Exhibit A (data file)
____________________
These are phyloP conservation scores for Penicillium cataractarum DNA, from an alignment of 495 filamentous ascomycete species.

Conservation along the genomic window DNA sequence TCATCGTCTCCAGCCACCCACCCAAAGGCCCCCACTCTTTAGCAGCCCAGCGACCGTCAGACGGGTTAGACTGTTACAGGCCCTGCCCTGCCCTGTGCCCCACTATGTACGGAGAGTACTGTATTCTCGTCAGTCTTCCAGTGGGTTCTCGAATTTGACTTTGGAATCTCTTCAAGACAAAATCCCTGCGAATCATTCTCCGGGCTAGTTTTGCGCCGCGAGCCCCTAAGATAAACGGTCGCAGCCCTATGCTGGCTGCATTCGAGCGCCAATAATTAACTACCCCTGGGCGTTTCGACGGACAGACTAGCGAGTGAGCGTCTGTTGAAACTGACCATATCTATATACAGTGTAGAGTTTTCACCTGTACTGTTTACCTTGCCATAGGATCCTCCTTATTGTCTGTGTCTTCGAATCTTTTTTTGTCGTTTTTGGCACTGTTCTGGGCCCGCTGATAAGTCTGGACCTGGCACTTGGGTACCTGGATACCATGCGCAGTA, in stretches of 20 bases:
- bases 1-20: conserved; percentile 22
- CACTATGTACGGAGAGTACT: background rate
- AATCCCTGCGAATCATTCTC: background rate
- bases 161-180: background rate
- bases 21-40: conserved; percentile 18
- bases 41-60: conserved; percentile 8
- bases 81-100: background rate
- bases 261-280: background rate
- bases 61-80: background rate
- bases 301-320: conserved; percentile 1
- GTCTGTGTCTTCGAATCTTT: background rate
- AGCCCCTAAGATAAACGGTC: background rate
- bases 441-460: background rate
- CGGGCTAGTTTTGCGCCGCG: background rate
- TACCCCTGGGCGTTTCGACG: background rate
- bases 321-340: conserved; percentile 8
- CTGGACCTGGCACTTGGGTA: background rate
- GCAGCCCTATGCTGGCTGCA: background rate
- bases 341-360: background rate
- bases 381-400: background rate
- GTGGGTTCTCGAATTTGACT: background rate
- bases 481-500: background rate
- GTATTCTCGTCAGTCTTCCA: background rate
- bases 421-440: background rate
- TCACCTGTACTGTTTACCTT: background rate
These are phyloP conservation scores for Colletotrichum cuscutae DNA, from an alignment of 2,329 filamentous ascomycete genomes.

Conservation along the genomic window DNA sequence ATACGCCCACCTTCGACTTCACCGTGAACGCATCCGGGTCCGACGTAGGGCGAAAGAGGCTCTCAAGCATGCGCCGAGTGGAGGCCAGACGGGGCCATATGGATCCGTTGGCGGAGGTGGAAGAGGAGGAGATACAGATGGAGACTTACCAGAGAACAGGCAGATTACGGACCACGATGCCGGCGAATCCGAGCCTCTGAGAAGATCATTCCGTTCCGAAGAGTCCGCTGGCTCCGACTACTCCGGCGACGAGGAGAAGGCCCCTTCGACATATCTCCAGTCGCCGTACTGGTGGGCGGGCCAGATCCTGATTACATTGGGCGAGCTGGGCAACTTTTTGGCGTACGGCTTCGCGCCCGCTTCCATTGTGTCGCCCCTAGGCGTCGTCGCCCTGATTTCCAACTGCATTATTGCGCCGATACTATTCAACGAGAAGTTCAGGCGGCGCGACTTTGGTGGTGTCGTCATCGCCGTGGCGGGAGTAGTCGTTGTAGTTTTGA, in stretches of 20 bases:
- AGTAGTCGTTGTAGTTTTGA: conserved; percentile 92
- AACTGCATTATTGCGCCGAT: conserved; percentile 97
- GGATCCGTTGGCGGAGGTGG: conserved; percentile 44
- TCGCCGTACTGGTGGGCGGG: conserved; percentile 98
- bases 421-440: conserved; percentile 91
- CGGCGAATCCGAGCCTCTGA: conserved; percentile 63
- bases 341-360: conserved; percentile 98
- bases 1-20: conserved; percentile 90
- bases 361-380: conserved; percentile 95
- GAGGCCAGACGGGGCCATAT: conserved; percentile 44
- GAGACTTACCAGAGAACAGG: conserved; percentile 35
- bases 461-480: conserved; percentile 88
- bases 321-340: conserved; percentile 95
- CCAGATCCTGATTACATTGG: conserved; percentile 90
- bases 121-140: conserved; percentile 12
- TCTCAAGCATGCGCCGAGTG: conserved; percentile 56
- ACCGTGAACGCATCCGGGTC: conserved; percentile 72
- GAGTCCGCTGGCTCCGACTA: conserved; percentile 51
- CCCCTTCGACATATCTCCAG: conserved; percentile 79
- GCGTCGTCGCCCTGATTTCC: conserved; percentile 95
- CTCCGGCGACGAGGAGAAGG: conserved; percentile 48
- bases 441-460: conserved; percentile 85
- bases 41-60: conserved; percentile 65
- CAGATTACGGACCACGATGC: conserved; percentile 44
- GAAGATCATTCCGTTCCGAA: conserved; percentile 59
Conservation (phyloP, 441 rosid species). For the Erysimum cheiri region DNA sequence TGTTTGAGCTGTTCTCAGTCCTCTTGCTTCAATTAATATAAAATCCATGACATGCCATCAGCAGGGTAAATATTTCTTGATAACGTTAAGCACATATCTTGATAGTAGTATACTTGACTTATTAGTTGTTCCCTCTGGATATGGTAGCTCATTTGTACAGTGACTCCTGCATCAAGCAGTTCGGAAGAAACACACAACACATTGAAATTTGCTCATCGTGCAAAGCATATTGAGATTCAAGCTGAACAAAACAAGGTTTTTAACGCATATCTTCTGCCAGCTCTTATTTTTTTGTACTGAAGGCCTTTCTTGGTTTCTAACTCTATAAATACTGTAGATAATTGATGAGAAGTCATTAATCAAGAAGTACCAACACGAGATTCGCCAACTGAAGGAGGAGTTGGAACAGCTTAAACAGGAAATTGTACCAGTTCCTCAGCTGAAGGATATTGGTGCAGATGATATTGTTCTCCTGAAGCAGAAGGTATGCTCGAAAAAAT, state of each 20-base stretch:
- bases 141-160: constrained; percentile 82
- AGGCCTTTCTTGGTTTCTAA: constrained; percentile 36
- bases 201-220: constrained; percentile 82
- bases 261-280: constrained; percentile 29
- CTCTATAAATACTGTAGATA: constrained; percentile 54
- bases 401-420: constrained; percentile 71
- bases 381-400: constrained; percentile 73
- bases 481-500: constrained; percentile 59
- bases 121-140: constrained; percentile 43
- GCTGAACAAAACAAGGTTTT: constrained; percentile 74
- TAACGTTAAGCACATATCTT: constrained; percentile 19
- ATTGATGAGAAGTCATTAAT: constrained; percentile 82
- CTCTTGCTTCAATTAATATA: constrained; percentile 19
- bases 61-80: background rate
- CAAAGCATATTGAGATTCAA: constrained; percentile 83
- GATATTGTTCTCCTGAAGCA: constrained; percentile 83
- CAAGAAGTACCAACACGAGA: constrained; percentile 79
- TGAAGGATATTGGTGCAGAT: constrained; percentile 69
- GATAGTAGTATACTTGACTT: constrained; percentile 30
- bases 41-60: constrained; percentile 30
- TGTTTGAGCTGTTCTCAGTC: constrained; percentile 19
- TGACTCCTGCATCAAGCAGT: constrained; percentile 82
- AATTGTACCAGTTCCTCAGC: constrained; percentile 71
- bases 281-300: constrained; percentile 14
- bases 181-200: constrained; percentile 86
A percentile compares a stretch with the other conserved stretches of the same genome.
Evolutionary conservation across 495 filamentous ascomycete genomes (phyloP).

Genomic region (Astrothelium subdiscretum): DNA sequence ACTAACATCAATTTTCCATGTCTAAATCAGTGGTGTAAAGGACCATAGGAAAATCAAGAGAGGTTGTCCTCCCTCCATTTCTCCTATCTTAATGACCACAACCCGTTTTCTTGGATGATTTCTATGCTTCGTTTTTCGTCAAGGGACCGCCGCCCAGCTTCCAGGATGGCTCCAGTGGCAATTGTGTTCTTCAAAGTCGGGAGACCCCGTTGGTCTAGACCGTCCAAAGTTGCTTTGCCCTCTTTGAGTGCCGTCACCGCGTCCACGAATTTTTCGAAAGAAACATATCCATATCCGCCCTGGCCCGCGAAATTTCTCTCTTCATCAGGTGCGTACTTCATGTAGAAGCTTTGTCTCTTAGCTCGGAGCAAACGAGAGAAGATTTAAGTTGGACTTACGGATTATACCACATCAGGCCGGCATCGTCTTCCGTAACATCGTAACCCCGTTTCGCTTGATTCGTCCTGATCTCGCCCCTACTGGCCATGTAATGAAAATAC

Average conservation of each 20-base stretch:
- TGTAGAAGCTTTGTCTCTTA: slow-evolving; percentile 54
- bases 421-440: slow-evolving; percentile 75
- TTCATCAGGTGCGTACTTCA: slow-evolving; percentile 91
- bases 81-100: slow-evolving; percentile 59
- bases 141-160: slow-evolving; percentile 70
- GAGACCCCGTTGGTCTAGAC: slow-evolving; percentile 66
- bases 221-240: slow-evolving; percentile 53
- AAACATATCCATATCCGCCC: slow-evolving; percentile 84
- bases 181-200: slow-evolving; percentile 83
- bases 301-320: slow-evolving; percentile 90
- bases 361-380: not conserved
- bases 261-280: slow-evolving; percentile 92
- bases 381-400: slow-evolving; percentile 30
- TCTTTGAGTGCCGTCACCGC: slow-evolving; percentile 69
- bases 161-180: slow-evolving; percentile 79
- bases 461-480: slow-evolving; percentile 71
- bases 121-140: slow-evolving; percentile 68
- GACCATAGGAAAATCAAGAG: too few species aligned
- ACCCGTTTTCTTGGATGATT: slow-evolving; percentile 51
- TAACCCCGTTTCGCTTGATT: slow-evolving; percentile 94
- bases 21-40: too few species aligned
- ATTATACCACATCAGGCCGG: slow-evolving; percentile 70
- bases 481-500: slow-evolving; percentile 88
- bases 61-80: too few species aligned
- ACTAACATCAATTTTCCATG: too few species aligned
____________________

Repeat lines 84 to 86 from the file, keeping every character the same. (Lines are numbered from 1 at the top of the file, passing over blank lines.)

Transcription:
Average conservation of each 20-base stretch:
- TGTAGAAGCTTTGTCTCTTA: slow-evolving; percentile 54
- bases 421-440: slow-evolving; percentile 75